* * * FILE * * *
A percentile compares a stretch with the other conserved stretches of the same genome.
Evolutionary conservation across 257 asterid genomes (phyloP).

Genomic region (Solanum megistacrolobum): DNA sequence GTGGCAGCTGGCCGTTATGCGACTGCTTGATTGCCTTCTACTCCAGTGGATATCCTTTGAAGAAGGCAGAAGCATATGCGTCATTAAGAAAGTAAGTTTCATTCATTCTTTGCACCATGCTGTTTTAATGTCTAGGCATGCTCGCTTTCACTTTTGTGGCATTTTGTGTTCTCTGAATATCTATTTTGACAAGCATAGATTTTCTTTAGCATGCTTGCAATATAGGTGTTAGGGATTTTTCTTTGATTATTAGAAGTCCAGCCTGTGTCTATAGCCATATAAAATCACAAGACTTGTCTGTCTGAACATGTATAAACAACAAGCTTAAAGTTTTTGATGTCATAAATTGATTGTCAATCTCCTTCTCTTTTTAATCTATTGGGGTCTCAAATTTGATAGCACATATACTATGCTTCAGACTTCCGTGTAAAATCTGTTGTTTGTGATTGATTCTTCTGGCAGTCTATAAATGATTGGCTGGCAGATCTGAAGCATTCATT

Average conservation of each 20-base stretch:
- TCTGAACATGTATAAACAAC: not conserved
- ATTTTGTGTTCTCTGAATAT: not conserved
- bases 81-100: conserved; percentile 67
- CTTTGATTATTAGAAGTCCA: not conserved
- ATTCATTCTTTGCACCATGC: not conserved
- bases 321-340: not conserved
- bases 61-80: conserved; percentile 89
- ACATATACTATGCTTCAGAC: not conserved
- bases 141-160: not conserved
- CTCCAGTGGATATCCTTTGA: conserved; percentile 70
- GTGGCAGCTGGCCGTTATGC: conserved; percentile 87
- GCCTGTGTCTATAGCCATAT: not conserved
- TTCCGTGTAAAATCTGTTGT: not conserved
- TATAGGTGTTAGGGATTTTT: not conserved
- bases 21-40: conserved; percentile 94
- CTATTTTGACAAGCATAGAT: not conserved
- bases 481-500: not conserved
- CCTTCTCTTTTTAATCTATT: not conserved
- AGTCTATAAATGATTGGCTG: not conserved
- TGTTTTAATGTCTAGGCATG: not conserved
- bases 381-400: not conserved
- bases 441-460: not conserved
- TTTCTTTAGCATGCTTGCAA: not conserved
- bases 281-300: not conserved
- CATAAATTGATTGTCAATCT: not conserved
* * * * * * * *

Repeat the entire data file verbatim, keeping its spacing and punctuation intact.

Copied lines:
A percentile compares a stretch with the other conserved stretches of the same genome.
Evolutionary conservation across 257 asterid genomes (phyloP).

Genomic region (Solanum megistacrolobum): DNA sequence GTGGCAGCTGGCCGTTATGCGACTGCTTGATTGCCTTCTACTCCAGTGGATATCCTTTGAAGAAGGCAGAAGCATATGCGTCATTAAGAAAGTAAGTTTCATTCATTCTTTGCACCATGCTGTTTTAATGTCTAGGCATGCTCGCTTTCACTTTTGTGGCATTTTGTGTTCTCTGAATATCTATTTTGACAAGCATAGATTTTCTTTAGCATGCTTGCAATATAGGTGTTAGGGATTTTTCTTTGATTATTAGAAGTCCAGCCTGTGTCTATAGCCATATAAAATCACAAGACTTGTCTGTCTGAACATGTATAAACAACAAGCTTAAAGTTTTTGATGTCATAAATTGATTGTCAATCTCCTTCTCTTTTTAATCTATTGGGGTCTCAAATTTGATAGCACATATACTATGCTTCAGACTTCCGTGTAAAATCTGTTGTTTGTGATTGATTCTTCTGGCAGTCTATAAATGATTGGCTGGCAGATCTGAAGCATTCATT

Average conservation of each 20-base stretch:
- TCTGAACATGTATAAACAAC: not conserved
- ATTTTGTGTTCTCTGAATAT: not conserved
- bases 81-100: conserved; percentile 67
- CTTTGATTATTAGAAGTCCA: not conserved
- ATTCATTCTTTGCACCATGC: not conserved
- bases 321-340: not conserved
- bases 61-80: conserved; percentile 89
- ACATATACTATGCTTCAGAC: not conserved
- bases 141-160: not conserved
- CTCCAGTGGATATCCTTTGA: conserved; percentile 70
- GTGGCAGCTGGCCGTTATGC: conserved; percentile 87
- GCCTGTGTCTATAGCCATAT: not conserved
- TTCCGTGTAAAATCTGTTGT: not conserved
- TATAGGTGTTAGGGATTTTT: not conserved
- bases 21-40: conserved; percentile 94
- CTATTTTGACAAGCATAGAT: not conserved
- bases 481-500: not conserved
- CCTTCTCTTTTTAATCTATT: not conserved
- AGTCTATAAATGATTGGCTG: not conserved
- TGTTTTAATGTCTAGGCATG: not conserved
- bases 381-400: not conserved
- bases 441-460: not conserved
- TTTCTTTAGCATGCTTGCAA: not conserved
- bases 281-300: not conserved
- CATAAATTGATTGTCAATCT: not conserved